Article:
Defining representative sequences

In the analyses of geographical structure, phylogeny, and haplotype networks, “representative sequences” were used instead of raw data. A representative sequence is the most abundant sequence per group which is considered the correct or ancestral allelic reference [42]. Representative sequences are useful for the analysis of sequence variation when a multicopy marker like the ITS is used [45]. To obtain these representative sequences, the raw sequences were clustered using Statistical Parsimony [46] at 99.5 % of divergence (i.e. three connection steps) with gaps designated as a fifth state. These settings were consistent with the approach used to analyse ITS variation in Berwaldia in a previous study [38]. Additionally, statistical parsimony was used in these analyses because it is more robust than distance methods; the number of singletons is reduced using statistical parsimony compared to neighbour-joining because distance methods assume that there are no reticulate relationships between sequences and no recombination events [45]. The representative ITS sequences are available in the GenBank sequence database under accession numbers KR816811–KR816826.

Abundant Berwaldia representative sequences (“abundant” refers to representative sequences with overall frequencies higher than 0.5 %) were compared with representative sequences from [38] to assess whether any matched. In that previous study, Berwaldia-infected Daphnia were sampled from three Czech reservoirs (including two reservoirs studied here: Římov and Vír) and ITS sequence variation was assessed using Sanger sequencing of cloned PCR products [38]. All representative sequences (i.e. from the previous and present study) were re-aligned using the MUSCLE algorithm [44] and manually corrected. Subsequently, a haplotype network was created as described below. In the case of MIC1, such a comparison was not possible as neither intra- nor inter-population variation was evaluated in previous studies involving this parasite [30, 31].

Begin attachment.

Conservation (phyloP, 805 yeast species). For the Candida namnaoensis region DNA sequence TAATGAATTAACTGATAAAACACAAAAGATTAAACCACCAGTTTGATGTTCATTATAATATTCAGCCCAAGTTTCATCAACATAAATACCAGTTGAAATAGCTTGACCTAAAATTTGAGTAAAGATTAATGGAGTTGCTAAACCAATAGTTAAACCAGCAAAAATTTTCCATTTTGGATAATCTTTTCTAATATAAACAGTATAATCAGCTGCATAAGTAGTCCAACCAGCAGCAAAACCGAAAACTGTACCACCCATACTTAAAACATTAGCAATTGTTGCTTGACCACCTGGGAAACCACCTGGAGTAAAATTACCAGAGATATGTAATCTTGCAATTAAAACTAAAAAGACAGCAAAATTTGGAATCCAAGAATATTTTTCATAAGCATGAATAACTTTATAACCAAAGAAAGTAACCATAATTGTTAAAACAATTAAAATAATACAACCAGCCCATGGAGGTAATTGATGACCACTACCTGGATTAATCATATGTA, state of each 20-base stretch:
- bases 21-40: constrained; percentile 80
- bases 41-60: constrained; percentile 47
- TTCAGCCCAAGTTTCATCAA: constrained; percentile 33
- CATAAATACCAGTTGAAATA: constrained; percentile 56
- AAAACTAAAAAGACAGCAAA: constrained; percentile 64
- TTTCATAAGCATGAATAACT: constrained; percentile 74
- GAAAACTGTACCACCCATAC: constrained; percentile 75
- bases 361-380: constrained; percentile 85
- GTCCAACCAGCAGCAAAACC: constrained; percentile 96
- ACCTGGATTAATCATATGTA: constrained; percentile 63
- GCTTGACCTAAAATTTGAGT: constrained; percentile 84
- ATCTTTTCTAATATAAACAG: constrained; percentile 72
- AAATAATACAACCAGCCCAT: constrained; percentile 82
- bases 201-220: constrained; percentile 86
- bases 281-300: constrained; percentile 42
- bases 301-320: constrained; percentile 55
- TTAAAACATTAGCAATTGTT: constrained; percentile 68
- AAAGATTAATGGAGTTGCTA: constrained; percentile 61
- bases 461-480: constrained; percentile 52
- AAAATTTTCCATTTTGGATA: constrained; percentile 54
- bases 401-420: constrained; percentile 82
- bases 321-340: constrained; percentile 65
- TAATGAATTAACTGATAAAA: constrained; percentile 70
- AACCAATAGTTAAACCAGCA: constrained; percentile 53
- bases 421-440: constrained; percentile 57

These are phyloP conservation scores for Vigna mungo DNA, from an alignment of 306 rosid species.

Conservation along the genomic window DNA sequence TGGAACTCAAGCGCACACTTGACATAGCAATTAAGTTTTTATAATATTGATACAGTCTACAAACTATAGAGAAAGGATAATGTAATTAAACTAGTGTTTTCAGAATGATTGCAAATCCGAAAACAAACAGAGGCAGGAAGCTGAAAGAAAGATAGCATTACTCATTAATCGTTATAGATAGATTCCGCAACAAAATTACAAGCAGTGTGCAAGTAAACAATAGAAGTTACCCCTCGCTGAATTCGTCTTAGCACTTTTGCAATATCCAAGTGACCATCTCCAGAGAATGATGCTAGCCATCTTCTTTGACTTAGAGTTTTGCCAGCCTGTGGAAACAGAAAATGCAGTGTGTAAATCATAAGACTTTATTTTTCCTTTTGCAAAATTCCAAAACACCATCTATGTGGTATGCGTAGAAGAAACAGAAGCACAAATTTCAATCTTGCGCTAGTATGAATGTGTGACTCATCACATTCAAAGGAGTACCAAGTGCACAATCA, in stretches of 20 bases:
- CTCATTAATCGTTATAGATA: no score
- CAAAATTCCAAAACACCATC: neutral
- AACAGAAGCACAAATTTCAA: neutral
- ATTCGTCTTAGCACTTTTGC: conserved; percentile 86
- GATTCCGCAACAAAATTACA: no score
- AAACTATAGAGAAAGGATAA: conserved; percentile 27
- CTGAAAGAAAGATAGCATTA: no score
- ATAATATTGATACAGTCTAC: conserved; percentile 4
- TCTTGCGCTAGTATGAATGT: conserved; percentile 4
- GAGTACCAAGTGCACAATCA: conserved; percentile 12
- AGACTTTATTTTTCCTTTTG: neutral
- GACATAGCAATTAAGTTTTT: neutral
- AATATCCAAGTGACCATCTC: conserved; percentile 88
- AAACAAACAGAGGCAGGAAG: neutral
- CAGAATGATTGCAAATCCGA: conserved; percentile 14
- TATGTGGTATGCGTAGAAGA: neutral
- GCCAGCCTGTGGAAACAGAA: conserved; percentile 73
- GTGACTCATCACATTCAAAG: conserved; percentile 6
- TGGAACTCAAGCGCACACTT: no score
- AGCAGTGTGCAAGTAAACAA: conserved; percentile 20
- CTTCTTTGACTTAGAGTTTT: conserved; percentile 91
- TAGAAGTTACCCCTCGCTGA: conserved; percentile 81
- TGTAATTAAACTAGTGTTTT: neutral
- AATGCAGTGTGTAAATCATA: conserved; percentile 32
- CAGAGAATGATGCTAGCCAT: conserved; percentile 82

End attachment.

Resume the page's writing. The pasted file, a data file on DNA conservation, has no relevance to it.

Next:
Geographical structure

To investigate the geographical structure of genetic variation in Berwaldia and MIC1, four types of analyses were performed, all based on the ITS representative sequences identified in each species’ dataset. First, the frequencies of abundant representative sequences were compared among populations using Fisher’s exact test (representative sequences that did not reach a threshold abundance of 0.5 % in any population were pooled into the “rare” category). Secondly, an analysis of molecular variance (AMOVA) was run at different hierarchical levels: within individuals (i.e. within a Daphnia host), within populations (among Daphnia hosts within each reservoir), and among populations. To test whether the use of representative sequences produced results consistent with the original data, an AMOVA was also performed using the raw dataset in addition to the AMOVA with the representative sequences. Thirdly, a non-metric multidimensional scaling (nMDS) plot using Bray-Curtis dissimilarity was constructed in order to visualise genetic variation among microsporidian populations. The maximum number of iterations was set to 1000. The “stress” value, which represents the rank dissimilarities between the distance matrix and the plotted distances, was used to evaluate the reliability of the nMDS plots. Fourthly, a permutational multivariate analysis of variance (PERMANOVA) [47] was then performed to assess differences among microsporidian populations inhabiting the various reservoirs. All statistical tests were carried out at an alpha level of 0.05 and were performed in R 3.2.2 [48] using the ade4 [49], vegan [50] and MASS [51] packages.

Phylogenetic analyses